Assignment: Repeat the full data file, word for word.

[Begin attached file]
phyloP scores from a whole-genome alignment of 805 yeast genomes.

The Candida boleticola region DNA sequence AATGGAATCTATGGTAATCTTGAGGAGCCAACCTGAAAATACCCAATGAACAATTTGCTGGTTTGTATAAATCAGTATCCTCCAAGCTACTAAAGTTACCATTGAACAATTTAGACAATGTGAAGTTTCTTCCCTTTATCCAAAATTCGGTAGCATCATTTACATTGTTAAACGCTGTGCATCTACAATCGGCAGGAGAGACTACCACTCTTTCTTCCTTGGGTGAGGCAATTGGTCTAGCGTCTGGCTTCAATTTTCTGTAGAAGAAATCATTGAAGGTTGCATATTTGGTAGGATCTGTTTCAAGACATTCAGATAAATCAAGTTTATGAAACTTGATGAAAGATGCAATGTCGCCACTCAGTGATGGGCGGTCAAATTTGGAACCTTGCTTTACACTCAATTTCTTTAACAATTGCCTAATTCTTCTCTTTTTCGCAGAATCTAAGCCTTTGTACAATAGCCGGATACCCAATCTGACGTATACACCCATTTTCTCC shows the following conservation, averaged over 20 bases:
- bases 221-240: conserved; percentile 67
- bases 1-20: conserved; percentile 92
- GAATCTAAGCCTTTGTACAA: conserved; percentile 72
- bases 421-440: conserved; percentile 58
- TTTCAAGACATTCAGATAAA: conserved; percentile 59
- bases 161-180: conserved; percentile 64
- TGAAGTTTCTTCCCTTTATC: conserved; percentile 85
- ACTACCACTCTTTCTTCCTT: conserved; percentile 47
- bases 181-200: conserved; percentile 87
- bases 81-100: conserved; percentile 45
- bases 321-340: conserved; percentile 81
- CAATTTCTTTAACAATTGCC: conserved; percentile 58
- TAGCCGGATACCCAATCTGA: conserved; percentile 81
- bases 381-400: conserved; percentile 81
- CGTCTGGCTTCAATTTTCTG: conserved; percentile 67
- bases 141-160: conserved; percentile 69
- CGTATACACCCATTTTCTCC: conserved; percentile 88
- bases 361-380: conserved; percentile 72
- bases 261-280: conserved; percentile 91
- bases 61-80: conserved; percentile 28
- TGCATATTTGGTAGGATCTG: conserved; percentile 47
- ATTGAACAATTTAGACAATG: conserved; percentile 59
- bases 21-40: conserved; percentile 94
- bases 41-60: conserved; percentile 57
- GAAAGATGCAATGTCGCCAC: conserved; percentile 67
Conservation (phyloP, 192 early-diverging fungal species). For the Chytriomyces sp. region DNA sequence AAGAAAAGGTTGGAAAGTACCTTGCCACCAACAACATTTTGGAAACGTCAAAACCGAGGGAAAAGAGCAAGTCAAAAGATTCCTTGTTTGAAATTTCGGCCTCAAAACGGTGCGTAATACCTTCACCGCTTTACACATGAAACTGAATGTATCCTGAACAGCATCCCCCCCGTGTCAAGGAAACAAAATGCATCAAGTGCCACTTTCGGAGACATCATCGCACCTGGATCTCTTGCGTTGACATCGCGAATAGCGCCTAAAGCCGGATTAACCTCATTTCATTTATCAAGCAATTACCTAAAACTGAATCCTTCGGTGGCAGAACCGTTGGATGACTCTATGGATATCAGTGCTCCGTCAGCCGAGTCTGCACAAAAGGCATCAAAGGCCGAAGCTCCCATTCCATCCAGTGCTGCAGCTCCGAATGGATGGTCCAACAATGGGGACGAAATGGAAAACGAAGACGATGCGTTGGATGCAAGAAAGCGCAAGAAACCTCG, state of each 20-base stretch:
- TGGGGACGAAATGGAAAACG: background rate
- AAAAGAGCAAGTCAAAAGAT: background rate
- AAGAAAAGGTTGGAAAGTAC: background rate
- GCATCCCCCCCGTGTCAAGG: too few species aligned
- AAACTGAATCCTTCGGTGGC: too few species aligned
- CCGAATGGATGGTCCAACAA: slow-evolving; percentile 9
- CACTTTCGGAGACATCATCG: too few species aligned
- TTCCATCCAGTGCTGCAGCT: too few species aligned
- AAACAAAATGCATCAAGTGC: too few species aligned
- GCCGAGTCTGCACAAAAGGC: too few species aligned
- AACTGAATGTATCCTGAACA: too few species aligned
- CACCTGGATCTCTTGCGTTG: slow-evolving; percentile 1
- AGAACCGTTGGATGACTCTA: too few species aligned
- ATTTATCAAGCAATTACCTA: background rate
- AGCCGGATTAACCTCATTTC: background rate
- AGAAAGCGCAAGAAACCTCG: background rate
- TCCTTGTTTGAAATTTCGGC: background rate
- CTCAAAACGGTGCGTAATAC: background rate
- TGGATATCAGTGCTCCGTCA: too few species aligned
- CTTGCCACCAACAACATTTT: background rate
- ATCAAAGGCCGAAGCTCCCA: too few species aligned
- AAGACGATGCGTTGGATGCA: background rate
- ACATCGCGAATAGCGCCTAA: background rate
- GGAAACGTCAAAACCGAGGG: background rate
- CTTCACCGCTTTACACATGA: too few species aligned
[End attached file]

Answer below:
phyloP scores from a whole-genome alignment of 805 yeast genomes.

The Candida boleticola region DNA sequence AATGGAATCTATGGTAATCTTGAGGAGCCAACCTGAAAATACCCAATGAACAATTTGCTGGTTTGTATAAATCAGTATCCTCCAAGCTACTAAAGTTACCATTGAACAATTTAGACAATGTGAAGTTTCTTCCCTTTATCCAAAATTCGGTAGCATCATTTACATTGTTAAACGCTGTGCATCTACAATCGGCAGGAGAGACTACCACTCTTTCTTCCTTGGGTGAGGCAATTGGTCTAGCGTCTGGCTTCAATTTTCTGTAGAAGAAATCATTGAAGGTTGCATATTTGGTAGGATCTGTTTCAAGACATTCAGATAAATCAAGTTTATGAAACTTGATGAAAGATGCAATGTCGCCACTCAGTGATGGGCGGTCAAATTTGGAACCTTGCTTTACACTCAATTTCTTTAACAATTGCCTAATTCTTCTCTTTTTCGCAGAATCTAAGCCTTTGTACAATAGCCGGATACCCAATCTGACGTATACACCCATTTTCTCC shows the following conservation, averaged over 20 bases:
- bases 221-240: conserved; percentile 67
- bases 1-20: conserved; percentile 92
- GAATCTAAGCCTTTGTACAA: conserved; percentile 72
- bases 421-440: conserved; percentile 58
- TTTCAAGACATTCAGATAAA: conserved; percentile 59
- bases 161-180: conserved; percentile 64
- TGAAGTTTCTTCCCTTTATC: conserved; percentile 85
- ACTACCACTCTTTCTTCCTT: conserved; percentile 47
- bases 181-200: conserved; percentile 87
- bases 81-100: conserved; percentile 45
- bases 321-340: conserved; percentile 81
- CAATTTCTTTAACAATTGCC: conserved; percentile 58
- TAGCCGGATACCCAATCTGA: conserved; percentile 81
- bases 381-400: conserved; percentile 81
- CGTCTGGCTTCAATTTTCTG: conserved; percentile 67
- bases 141-160: conserved; percentile 69
- CGTATACACCCATTTTCTCC: conserved; percentile 88
- bases 361-380: conserved; percentile 72
- bases 261-280: conserved; percentile 91
- bases 61-80: conserved; percentile 28
- TGCATATTTGGTAGGATCTG: conserved; percentile 47
- ATTGAACAATTTAGACAATG: conserved; percentile 59
- bases 21-40: conserved; percentile 94
- bases 41-60: conserved; percentile 57
- GAAAGATGCAATGTCGCCAC: conserved; percentile 67
Conservation (phyloP, 192 early-diverging fungal species). For the Chytriomyces sp. region DNA sequence AAGAAAAGGTTGGAAAGTACCTTGCCACCAACAACATTTTGGAAACGTCAAAACCGAGGGAAAAGAGCAAGTCAAAAGATTCCTTGTTTGAAATTTCGGCCTCAAAACGGTGCGTAATACCTTCACCGCTTTACACATGAAACTGAATGTATCCTGAACAGCATCCCCCCCGTGTCAAGGAAACAAAATGCATCAAGTGCCACTTTCGGAGACATCATCGCACCTGGATCTCTTGCGTTGACATCGCGAATAGCGCCTAAAGCCGGATTAACCTCATTTCATTTATCAAGCAATTACCTAAAACTGAATCCTTCGGTGGCAGAACCGTTGGATGACTCTATGGATATCAGTGCTCCGTCAGCCGAGTCTGCACAAAAGGCATCAAAGGCCGAAGCTCCCATTCCATCCAGTGCTGCAGCTCCGAATGGATGGTCCAACAATGGGGACGAAATGGAAAACGAAGACGATGCGTTGGATGCAAGAAAGCGCAAGAAACCTCG, state of each 20-base stretch:
- TGGGGACGAAATGGAAAACG: background rate
- AAAAGAGCAAGTCAAAAGAT: background rate
- AAGAAAAGGTTGGAAAGTAC: background rate
- GCATCCCCCCCGTGTCAAGG: too few species aligned
- AAACTGAATCCTTCGGTGGC: too few species aligned
- CCGAATGGATGGTCCAACAA: slow-evolving; percentile 9
- CACTTTCGGAGACATCATCG: too few species aligned
- TTCCATCCAGTGCTGCAGCT: too few species aligned
- AAACAAAATGCATCAAGTGC: too few species aligned
- GCCGAGTCTGCACAAAAGGC: too few species aligned
- AACTGAATGTATCCTGAACA: too few species aligned
- CACCTGGATCTCTTGCGTTG: slow-evolving; percentile 1
- AGAACCGTTGGATGACTCTA: too few species aligned
- ATTTATCAAGCAATTACCTA: background rate
- AGCCGGATTAACCTCATTTC: background rate
- AGAAAGCGCAAGAAACCTCG: background rate
- TCCTTGTTTGAAATTTCGGC: background rate
- CTCAAAACGGTGCGTAATAC: background rate
- TGGATATCAGTGCTCCGTCA: too few species aligned
- CTTGCCACCAACAACATTTT: background rate
- ATCAAAGGCCGAAGCTCCCA: too few species aligned
- AAGACGATGCGTTGGATGCA: background rate
- ACATCGCGAATAGCGCCTAA: background rate
- GGAAACGTCAAAACCGAGGG: background rate
- CTTCACCGCTTTACACATGA: too few species aligned